March is National Kidney Month, and World Kidney Day will be honored on March 14, 2013. Throughout this month, national organizations will be working to raise awareness about kidney disease and how you can take better care of your kidneys. As of 2011, this disease has ranked as the ninth leading cause of death in the United States, but there are ways that it can be prevented.
At this time, there are more than 20 million Americans who are living with chronic kidney disease (CKD), but many of them are not even aware that their kidneys are in danger. If renal impairment is not diagnosed, then it can eventually cause your kidneys to completely shut down. If this happens, then the only viable options that are available to you are dialysis and a kidney transplant.
What is CKD?
Kidney disease will develop once the kidneys are no longer able to filter out bodily wastes or maintain the proper balance of chemicals and fluids within the body. This disease can range in severity based on how effectively the kidneys are still able to filter some wastes from the bloodstream.
Chronic kidney disease can also vary in how long it takes to fully develop (sometimes progressing rapidly and sometimes drawn out over years). Unfortunately, most people are not aware that there is any issue, because this disease produces little or no symptoms until it progresses to a much more advanced stage (like complete renal failure).
Who is at Risk for Kidney Disease?
The people who are at high risk for developing kidney disease include those with high blood pressure (hypertension), diabetes, heart disease, or a family history of kidney disease. Renal impairment research has shown that diabetes is currently the leading cause of kidney disease and hypertension is the second leading cause. According to the CDC, 7 out of 10 new cases of end stage renal disease (ESRD) listed one of these medical conditions as the primary cause.
Other studies have shown that kidney failure tends to affect significantly more members of the African American community compared to Caucasians. Other groups that are at higher risk for kidney disease include Pacific Islanders, Hispanics, Asian Americans, Native Americans, and senior citizens over the age of 65.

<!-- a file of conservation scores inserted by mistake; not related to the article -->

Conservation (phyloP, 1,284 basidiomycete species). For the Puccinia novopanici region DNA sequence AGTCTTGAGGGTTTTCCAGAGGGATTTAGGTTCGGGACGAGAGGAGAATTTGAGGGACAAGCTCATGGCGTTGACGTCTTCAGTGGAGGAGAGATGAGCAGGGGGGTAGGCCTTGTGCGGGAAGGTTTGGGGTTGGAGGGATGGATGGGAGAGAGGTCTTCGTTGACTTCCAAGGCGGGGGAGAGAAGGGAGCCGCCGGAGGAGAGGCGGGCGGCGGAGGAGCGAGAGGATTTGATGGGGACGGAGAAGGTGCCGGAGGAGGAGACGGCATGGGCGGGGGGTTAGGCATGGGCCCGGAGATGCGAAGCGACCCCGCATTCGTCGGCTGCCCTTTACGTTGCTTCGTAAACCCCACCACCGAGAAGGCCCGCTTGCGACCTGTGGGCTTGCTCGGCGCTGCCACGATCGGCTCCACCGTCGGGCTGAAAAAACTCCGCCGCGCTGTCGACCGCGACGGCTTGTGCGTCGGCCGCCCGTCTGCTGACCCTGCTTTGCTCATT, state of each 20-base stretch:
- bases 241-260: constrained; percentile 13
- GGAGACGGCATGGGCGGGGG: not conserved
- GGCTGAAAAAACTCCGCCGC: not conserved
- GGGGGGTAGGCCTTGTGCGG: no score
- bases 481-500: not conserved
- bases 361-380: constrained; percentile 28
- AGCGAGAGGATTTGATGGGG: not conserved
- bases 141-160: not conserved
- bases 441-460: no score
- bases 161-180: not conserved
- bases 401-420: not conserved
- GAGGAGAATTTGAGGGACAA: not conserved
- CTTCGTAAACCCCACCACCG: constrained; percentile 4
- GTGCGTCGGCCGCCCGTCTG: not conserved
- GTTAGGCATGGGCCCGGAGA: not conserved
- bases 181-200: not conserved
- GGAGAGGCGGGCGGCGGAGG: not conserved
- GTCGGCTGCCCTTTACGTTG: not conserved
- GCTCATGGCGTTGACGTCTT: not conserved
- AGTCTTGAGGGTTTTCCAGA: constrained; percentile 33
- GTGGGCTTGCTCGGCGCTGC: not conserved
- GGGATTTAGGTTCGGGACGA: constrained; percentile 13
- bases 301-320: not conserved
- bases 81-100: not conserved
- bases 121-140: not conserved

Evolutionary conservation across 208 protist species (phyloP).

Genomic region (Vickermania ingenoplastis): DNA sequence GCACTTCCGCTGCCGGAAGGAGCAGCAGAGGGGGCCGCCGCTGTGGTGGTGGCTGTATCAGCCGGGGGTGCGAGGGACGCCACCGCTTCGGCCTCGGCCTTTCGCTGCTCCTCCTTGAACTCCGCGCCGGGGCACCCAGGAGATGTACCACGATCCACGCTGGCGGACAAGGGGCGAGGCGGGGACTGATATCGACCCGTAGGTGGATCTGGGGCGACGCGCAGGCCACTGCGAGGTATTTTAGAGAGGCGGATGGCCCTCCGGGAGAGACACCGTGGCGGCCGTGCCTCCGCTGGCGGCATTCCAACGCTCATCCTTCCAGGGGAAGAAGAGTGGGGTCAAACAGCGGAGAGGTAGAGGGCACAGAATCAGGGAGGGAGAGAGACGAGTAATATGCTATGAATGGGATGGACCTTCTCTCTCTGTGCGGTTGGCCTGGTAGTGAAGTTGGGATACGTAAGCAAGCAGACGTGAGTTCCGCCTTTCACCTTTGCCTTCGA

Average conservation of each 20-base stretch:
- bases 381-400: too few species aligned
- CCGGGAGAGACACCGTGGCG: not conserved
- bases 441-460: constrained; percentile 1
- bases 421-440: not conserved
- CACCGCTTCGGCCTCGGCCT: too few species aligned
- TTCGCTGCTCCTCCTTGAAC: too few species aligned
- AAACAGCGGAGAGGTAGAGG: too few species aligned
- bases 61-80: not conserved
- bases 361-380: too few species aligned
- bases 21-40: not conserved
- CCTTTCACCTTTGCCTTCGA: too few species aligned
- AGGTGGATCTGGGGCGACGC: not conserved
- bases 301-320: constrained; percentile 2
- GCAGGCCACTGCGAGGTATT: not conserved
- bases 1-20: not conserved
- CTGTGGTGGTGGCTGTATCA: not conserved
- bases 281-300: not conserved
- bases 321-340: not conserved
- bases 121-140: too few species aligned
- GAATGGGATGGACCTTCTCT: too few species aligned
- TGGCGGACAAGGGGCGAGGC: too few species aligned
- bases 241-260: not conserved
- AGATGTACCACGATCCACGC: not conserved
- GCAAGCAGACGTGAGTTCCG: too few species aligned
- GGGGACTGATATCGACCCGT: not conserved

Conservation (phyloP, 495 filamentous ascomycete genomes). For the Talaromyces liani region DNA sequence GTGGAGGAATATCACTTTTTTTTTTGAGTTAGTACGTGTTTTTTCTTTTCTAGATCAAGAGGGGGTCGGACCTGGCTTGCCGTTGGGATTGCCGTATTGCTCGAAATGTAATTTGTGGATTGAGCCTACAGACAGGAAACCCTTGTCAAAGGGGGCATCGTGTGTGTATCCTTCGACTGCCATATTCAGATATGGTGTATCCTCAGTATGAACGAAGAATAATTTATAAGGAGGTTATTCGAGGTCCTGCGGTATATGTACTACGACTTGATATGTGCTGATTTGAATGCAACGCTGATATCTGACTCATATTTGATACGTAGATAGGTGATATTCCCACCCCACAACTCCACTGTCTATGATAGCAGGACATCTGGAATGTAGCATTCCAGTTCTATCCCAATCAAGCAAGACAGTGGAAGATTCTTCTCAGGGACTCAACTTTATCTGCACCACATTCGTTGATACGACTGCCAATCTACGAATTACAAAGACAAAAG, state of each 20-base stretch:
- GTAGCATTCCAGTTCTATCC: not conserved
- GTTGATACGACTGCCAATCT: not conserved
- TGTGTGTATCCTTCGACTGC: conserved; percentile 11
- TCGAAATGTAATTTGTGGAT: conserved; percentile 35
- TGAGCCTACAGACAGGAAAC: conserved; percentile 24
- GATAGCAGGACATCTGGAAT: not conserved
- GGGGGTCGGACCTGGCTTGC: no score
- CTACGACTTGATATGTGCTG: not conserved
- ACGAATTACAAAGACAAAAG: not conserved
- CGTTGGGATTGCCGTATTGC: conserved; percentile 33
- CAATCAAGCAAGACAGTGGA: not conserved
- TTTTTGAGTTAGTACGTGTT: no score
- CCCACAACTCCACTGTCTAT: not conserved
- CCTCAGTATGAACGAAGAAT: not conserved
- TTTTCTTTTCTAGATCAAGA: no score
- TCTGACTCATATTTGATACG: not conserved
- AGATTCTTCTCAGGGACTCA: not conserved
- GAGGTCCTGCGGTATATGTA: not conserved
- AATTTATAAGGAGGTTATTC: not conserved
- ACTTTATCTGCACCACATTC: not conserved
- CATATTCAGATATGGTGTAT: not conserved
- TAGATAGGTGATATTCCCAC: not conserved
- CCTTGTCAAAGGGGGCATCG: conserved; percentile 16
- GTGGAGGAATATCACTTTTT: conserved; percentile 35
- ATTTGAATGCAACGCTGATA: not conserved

Should You be Screened for Kidney Disease?
If you are at least 18 years old with hypertension, diabetes, cardiovascular disease, or you have a family history of CKD, then you should be screened for kidney disease. Throughout National Kidney Month, there will be free kidney screenings available for anyone who is at risk for CKD. If none are available in your area, then your doctor can screen you for kidney disease.
How Do You Treat Kidney Disease?
Fortunately, many cases of kidney failure can be delayed or prevented entirely if they are detected early enough, and any underlying medical conditions are treated properly. For one thing, you can help improve the health of your kidneys by adapting a diet that gets you the best amount of protein, sodium, and fluids. In addition to eating better, you should also stay well hydrated and get regular exercise.
For the patients that develop end stage renal disease (ESRD), there are two treatment options available to them:
- Dialysis: With this treatment, excess fluids and wastes are filtered out of the blood since the kidneys can no longer do this on their own. This is almost always necessary once the kidneys have begun to fail (usually after 85-90 percent of functioning is lost). Currently, there are almost 400,000 people (adults and children) in America who rely on either peritoneal dialysis (PD) or hemodialysis for survival.
- Kidney Transplant: The only other option that is available to people with ESRD is to get a kidney transplant.
Throughout the month of March, local communities all throughout the country will be hosting events and fundraisers in honor of National Kidney Month 2013. If you are interested in getting involved this year, you can learn more by visiting the websites of the American Kidney Fund, the National Kidney Foundation, and other national organizations.